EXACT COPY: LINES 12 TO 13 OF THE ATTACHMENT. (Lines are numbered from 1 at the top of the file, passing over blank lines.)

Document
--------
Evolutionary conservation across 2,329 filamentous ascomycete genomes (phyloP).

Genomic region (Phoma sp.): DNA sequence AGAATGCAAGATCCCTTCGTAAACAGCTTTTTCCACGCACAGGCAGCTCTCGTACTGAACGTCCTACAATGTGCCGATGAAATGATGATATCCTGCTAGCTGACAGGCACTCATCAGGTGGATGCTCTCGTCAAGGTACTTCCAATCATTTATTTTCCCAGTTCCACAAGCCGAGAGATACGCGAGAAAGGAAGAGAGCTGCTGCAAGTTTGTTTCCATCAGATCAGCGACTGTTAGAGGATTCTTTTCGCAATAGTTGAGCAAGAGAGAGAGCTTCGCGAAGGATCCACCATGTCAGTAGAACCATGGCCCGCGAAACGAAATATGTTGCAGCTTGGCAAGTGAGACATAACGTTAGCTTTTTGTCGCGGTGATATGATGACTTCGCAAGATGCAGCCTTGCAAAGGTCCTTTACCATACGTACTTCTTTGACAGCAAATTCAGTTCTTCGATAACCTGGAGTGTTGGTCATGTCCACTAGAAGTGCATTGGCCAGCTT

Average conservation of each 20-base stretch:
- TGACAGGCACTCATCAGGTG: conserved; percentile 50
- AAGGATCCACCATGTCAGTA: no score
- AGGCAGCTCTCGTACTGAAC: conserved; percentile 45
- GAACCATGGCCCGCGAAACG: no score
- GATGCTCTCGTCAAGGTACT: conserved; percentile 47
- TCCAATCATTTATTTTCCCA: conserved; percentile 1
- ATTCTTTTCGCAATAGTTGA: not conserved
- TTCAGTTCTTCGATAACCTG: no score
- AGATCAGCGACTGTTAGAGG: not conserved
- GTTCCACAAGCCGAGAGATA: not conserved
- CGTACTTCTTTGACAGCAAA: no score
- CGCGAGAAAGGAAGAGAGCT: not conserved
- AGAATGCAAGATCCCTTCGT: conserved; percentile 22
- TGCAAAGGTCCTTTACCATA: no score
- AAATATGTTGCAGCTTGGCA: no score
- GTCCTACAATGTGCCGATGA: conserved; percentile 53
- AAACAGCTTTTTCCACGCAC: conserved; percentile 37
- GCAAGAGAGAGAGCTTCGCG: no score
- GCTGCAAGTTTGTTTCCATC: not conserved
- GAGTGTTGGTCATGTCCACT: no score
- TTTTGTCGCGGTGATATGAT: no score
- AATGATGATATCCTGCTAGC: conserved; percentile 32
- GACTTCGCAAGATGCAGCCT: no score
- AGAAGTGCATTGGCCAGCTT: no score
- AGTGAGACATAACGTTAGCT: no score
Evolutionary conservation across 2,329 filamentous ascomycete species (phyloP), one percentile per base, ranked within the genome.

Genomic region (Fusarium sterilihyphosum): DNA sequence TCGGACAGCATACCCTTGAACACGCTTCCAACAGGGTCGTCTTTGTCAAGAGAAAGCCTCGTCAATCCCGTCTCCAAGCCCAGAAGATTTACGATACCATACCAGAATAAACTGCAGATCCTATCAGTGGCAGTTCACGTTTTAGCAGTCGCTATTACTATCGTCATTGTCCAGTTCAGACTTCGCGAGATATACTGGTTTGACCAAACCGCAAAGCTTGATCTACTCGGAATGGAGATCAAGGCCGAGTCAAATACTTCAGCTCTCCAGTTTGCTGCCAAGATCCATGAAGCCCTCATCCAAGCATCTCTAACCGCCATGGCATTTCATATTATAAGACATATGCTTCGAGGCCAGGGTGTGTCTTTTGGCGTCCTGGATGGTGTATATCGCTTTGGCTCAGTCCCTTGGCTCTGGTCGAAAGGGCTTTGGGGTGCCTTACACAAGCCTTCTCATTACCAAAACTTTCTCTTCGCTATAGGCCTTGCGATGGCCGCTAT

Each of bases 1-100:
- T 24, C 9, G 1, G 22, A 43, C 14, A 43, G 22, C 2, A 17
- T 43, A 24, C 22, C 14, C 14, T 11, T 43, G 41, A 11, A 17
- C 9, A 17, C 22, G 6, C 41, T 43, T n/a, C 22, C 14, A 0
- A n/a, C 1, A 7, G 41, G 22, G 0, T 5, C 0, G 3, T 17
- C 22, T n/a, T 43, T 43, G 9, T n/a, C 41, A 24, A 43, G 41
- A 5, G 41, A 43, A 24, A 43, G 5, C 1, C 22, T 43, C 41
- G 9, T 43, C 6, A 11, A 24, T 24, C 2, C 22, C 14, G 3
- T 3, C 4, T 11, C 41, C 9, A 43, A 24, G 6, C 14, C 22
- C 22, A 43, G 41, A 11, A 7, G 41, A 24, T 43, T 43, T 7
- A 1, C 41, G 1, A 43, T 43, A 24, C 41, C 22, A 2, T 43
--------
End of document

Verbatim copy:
- AGATCAGCGACTGTTAGAGG: not conserved
- GTTCCACAAGCCGAGAGATA: not conserved